Optimism abounds about the future of wind power, with a clean-energy boom powering robust growth in an industry that businesses and governments agree is key to slowing climate change. But a nagging problem could keep the sector from fulfilling that promise: Turbine makers are still struggling to translate soaring demand into profit.
Wind power heavyweights Vestas Wind Systems, General Electric and Siemens Gamesa Renewable Energy are reeling from high raw material and logistics costs, changes in key clean-power subsidies, years of pressure on turbine prices and an expensive arms race to build ever-bigger machines.
“What I’m seeing is a colossal market failure,” said Ben Backwell, CEO of trade group Global Wind Energy Council, noting a mismatch between government targets for new wind power and what’s happening on the ground. “The risk is we’re not on track for net zero [emissions] — and the other risk is the supply chain contracts, instead of expanding.”
A retreat from wind power could have devastating consequences, as it is set to play a pivotal role in global efforts to transition to green energy. To limit warming to as little as 1.5 degrees Celsius, the world would need to start adding about 390 gigawatts of wind farms a year by 2030, according to the International Energy Agency. In 2021, only about a quarter of that amount of wind capacity was added.
There could also be geopolitical implications from the U.S. and European companies’ challenges, as Chinese rivals move to expand outside their home market.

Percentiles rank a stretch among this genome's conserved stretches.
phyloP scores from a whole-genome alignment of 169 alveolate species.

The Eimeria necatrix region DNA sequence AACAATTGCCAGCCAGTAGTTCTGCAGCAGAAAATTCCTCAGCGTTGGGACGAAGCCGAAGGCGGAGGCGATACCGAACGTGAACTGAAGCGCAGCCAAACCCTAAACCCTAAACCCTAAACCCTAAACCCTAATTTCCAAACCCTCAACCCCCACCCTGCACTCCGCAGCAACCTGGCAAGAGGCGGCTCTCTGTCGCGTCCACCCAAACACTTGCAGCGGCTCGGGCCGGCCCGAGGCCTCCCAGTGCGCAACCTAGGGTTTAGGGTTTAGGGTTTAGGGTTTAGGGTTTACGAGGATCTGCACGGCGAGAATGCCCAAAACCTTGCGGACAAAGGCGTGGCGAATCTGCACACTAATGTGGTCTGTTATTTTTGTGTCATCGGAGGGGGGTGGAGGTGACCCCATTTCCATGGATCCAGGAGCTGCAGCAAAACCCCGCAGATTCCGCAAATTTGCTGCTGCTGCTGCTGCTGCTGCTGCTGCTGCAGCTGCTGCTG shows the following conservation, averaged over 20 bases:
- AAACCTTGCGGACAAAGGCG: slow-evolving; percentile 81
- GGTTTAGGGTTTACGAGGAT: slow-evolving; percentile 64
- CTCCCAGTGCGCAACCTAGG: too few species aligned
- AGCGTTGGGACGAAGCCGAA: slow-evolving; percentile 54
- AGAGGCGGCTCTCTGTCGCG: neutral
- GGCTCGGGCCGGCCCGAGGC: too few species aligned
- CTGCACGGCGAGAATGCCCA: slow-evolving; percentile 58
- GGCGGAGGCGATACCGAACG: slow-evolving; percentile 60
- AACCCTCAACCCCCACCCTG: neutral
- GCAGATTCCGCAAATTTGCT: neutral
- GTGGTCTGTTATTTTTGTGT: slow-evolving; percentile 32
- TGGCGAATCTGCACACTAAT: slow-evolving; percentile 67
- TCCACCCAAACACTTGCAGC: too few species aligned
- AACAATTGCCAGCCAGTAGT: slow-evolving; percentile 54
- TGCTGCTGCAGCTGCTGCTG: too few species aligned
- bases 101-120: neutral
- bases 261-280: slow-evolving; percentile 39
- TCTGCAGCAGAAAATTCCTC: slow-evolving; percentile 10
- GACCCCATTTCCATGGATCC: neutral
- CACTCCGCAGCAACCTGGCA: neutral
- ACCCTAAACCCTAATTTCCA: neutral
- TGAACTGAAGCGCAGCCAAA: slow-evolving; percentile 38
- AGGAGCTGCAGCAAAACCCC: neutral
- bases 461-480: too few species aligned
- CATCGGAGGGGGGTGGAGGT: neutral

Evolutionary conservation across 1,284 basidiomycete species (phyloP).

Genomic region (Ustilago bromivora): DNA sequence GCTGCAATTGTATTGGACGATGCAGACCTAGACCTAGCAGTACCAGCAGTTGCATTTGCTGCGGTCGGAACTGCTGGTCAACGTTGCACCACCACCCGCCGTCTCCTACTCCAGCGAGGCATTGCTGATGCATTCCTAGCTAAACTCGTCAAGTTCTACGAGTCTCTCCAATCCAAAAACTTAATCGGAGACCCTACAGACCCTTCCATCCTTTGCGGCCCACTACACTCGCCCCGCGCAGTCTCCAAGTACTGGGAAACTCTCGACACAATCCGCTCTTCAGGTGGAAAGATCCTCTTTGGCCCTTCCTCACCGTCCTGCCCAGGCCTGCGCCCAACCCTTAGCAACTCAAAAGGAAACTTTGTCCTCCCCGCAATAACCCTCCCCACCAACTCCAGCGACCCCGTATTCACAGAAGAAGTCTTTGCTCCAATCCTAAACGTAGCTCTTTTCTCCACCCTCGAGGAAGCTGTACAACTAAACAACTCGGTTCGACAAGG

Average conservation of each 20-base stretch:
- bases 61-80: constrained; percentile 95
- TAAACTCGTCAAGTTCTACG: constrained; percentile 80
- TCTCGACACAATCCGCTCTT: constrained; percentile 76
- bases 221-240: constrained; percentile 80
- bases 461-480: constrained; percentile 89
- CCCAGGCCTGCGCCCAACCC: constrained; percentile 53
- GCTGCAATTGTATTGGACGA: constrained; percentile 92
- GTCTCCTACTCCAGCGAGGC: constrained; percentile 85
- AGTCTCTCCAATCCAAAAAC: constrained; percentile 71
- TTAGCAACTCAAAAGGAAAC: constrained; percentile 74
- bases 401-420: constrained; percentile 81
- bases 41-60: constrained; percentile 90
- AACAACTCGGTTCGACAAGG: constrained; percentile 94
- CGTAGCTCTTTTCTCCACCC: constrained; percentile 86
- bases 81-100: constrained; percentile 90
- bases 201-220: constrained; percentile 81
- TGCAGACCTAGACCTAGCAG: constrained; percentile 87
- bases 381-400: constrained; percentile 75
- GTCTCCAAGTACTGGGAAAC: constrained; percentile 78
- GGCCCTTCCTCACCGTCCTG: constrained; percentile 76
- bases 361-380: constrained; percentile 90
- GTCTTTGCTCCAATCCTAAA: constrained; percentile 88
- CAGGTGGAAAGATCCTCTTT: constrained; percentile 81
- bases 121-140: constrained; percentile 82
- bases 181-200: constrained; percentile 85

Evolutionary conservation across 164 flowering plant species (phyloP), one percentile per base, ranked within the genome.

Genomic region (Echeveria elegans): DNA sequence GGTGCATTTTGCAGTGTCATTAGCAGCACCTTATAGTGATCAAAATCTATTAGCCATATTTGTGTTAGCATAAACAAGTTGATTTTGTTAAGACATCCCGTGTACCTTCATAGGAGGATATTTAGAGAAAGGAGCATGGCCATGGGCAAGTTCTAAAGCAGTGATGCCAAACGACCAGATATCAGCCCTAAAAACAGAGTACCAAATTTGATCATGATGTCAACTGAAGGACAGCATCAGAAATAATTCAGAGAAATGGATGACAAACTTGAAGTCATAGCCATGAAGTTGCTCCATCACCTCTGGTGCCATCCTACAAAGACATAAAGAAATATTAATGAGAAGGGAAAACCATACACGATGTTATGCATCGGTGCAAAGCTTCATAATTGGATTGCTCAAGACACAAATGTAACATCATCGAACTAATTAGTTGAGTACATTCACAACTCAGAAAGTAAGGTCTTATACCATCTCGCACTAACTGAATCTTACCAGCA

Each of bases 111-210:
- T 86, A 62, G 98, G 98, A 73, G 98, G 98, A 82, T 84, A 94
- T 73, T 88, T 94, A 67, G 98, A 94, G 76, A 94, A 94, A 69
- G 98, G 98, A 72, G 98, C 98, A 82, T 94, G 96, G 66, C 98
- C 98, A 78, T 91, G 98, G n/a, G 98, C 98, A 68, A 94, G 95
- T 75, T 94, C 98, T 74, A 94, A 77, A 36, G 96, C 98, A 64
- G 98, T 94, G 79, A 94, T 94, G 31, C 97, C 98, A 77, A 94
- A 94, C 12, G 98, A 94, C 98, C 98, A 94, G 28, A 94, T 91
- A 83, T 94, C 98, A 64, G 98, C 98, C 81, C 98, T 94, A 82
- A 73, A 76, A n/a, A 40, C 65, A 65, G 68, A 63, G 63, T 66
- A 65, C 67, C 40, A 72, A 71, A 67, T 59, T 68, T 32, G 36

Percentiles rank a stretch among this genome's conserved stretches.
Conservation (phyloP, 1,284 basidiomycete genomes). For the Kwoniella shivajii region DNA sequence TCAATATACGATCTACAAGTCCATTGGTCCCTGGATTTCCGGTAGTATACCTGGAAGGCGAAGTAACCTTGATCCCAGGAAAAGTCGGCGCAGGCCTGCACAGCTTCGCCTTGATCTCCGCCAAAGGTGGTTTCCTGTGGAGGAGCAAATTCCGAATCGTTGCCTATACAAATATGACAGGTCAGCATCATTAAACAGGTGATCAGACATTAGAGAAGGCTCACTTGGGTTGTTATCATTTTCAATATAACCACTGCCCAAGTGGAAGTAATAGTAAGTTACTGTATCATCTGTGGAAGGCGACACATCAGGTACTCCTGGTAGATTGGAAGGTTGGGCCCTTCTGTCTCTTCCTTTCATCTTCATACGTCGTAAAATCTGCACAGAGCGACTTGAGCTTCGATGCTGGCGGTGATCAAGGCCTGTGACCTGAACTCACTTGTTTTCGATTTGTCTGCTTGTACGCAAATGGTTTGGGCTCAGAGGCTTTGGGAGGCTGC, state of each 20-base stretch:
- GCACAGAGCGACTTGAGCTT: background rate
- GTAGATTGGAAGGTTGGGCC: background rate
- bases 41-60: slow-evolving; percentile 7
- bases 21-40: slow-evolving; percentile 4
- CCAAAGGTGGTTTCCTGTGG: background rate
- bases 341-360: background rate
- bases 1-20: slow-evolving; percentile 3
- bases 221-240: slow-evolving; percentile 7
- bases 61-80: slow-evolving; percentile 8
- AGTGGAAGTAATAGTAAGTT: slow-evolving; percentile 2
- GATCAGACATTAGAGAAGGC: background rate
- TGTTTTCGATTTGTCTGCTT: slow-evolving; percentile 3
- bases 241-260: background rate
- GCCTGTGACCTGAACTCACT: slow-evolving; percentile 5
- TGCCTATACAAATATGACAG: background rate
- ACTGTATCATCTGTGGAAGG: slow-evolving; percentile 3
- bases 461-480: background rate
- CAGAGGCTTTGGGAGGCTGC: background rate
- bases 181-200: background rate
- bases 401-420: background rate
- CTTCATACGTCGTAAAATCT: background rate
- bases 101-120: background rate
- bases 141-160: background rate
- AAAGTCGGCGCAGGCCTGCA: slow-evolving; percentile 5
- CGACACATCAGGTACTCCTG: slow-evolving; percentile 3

Western turbine manufacturers are now retrenching to shore up their bottom lines. The companies say they’ll compete for fewer projects in fewer markets, raise prices, streamline their product lineups and cut manufacturing costs. That comes just as surging fossil fuel prices should be making renewables more competitive.
“You absolutely need to see some of these profit pictures turn around for the decarbonization goals to be achievable,” said Aaron Barr, global head of onshore wind at consultancy Wood Mackenzie.
The pandemic roiled the wind industry, leading to supply-chain disruptions and a surge in costs for materials and shipping.
But the troubles began back in the mid-2010s, when governments started to pull back on generous subsidies and make tenders for renewable energy developers more competitive, according to Credit Suisse analyst Mark Freshney. That fueled pressure to reduce turbine prices, squeezing manufacturers’ bottom lines.
It doesn’t help that the wind market is constrained by limited permitting for new projects. The process usually involves federal planning and local approvals, and both can get gummed up by people who don’t want the giant structures dotting their view of a horizon.